Good Luck to You, Leo Grande

The politics of the bedroom is the central focus of Good Luck to You, Leo Grande. Emma Thompson plays Nancy Stokes, a widow and retired school teacher on the other side of sixty. Her life has been decades of English repression, in a passionless marriage that left her unsatisfied and unfulfilled, with two children who are disappointments in different ways. Looking desperately for a new shift as she faces her autumn years, she hires the titular Leo Grande. Grande is played by Irish actor Daryl McCormack, whose chiseled physique and stunning good looks make him a perfect choice for the role of a high-priced sex worker. Nancy isn’t sure what she wants from Leo, but Leo is a professional, skilled at putting his clients at ease and fulfilling their desires and fantasies.

From the jump, Nancy proves a difficult client. She deflects and prolongs conversations, terrified by the anticipation and shamed by her own aging body. Leo is unflappable, always knowing the right thing to say, defusing Nancy’s haphazard attempts at destroying their sessions. His judgment-free attitude makes him perfect for the job, but Nancy is pure vulnerability, and her volatility often drags Leo into conversations that he’s not interested in having. The film’s script, by English comedian Katy Brand, takes place mostly in a single hotel suite over the course of four sessions, consisting of a long dialogue between Nancy and Leo. They often repeat arguments and debates in different ways in each scene, trading oedipal dilemmas and performing psychotherapy (between sex acts) on one another.

It’s a trite premise, but director Sophie Hyde is deft enough to make Leo Grande an effective enough take on it. In a film this limited in cinematic scope, it helps that its two lead performances are as good as they are here. McCormack, as the hunky prostitute, shows real depth both in the ways he seduces his scene partner and how he reacts as that same partner holds him at arm’s length. Brand’s effusive sex work positivity can be heavy-handed, but McCormack finds a real person underneath it all. Thompson, already one of our greatest screen actors, absolutely crushes this part, which effectively highlights her preternatural abilities with comedy and drama. Enough press has been made about her participation in the film’s handful of sex scenes, but Leo Grande reminds you much more of the unlimited well of her talent, her own vulnerability and fearlessness. Courting controversy, the performance instead leaves you breathless at such a heartbreaking portrayal of crippling insecurity.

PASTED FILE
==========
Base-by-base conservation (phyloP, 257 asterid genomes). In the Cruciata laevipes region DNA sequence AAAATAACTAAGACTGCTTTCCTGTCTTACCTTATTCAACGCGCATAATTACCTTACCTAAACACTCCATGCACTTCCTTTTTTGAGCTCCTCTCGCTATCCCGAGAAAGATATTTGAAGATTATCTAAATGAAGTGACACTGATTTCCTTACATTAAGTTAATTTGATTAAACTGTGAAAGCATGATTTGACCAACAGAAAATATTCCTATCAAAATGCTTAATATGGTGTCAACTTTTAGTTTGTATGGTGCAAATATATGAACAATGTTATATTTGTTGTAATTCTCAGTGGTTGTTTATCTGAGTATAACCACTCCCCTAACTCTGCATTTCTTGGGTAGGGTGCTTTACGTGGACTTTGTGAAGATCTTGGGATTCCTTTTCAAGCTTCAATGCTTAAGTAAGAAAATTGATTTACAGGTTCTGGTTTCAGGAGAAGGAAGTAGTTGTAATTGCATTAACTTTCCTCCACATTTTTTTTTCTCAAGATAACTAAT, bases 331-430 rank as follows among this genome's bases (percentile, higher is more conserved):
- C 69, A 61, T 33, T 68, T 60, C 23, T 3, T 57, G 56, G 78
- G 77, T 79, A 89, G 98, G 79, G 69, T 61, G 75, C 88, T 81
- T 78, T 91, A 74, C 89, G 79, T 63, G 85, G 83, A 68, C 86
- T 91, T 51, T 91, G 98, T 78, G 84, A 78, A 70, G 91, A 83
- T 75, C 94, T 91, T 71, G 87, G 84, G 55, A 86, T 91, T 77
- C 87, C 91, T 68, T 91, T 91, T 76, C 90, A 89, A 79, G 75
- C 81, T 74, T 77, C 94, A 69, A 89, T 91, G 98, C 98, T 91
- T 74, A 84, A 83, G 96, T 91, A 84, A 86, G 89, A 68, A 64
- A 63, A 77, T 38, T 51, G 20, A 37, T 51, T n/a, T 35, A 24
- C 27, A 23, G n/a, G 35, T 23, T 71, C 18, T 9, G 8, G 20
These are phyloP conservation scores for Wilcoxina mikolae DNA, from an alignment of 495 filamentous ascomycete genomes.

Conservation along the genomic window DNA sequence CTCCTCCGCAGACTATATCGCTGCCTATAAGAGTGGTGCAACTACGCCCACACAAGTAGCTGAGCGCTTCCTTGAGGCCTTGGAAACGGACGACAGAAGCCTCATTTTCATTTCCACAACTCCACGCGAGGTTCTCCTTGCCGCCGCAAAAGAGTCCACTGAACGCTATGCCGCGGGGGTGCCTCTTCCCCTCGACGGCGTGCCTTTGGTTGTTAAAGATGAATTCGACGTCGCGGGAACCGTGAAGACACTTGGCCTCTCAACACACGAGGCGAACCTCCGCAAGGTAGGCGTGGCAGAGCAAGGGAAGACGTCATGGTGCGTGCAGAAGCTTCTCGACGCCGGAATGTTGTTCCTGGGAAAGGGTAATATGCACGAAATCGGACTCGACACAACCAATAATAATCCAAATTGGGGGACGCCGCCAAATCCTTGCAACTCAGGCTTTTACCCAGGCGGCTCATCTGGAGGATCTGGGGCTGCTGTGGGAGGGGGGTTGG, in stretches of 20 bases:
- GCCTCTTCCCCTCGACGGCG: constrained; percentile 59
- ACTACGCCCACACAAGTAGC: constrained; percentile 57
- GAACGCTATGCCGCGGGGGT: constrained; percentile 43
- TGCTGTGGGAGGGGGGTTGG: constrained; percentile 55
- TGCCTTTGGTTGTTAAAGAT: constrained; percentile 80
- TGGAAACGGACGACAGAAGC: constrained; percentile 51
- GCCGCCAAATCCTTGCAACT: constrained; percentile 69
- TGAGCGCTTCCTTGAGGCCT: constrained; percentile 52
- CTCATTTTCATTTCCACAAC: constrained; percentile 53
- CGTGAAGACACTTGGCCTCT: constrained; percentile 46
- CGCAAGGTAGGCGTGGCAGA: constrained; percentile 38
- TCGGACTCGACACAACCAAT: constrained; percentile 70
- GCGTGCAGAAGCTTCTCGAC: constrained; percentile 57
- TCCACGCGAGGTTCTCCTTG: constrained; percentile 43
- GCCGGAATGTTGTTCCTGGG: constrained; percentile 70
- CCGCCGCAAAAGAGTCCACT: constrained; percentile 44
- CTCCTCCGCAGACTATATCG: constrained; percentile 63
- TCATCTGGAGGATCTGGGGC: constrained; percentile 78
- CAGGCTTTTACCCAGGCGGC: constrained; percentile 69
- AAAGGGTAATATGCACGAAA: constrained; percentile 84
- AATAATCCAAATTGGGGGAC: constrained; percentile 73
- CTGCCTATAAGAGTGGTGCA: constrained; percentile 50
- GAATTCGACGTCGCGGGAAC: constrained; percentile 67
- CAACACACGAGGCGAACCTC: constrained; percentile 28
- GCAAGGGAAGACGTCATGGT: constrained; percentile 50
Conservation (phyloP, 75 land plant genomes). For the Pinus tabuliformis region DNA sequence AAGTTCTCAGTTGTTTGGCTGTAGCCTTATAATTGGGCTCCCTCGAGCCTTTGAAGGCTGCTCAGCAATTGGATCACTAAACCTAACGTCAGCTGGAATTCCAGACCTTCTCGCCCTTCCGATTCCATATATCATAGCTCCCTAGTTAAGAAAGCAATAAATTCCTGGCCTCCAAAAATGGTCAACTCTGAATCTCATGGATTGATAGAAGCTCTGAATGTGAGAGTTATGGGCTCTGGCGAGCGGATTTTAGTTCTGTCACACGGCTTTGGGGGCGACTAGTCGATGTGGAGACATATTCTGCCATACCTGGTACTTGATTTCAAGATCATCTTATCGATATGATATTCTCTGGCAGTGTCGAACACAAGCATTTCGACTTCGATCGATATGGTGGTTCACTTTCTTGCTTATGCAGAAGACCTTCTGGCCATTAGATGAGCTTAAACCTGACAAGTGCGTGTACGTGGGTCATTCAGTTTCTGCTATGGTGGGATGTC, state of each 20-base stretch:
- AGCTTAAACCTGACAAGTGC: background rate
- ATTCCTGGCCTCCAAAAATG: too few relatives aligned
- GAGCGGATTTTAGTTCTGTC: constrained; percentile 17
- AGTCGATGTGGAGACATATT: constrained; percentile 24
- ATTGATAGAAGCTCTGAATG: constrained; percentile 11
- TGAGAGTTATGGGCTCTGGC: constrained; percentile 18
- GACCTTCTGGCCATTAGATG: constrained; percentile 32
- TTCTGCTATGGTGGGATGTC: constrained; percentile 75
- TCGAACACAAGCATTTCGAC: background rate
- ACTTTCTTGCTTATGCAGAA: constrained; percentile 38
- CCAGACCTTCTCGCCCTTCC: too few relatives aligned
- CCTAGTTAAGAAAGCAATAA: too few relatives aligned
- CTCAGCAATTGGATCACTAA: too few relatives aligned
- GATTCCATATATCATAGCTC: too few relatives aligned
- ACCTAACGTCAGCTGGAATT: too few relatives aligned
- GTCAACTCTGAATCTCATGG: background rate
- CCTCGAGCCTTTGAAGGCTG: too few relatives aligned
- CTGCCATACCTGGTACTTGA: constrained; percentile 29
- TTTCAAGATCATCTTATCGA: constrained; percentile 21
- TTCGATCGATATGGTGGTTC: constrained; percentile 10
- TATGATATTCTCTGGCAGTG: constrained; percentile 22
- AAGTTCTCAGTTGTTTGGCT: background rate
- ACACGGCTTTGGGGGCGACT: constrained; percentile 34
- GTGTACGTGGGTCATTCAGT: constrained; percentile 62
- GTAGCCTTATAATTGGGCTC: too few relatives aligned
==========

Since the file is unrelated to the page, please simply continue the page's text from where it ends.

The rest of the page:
This movie was released directly to Hulu, which seems to be the fate of all the films distributed by the once-mighty Fox Searchlight Pictures (now, just Searchlight Pictures). It’s another in an industry-wide plan to scuttle adult dramas out of theaters to make more room for films like LightyearGood Luck to You, Leo Grande is in no ways a radical film, or even an explicitly political one, but it does have a point-of-view and it does take a stance on now-contended topics like the legitimacy of sex work and the worldwide treatment of women of a certain age. You won’t find anything like that in Top Gun: Maverick, which doesn’t even name the country its protagonists are bombing. Which is precisely why Leo Grande deserves its day in court, for the audience to decide what does and does not belong in movie theaters. Unfortunately, we live in an era where corporations are making that decision for us and – surprise, surprise – they’re making those decisions based on their own self-interest.


Directed by Sophie Hyde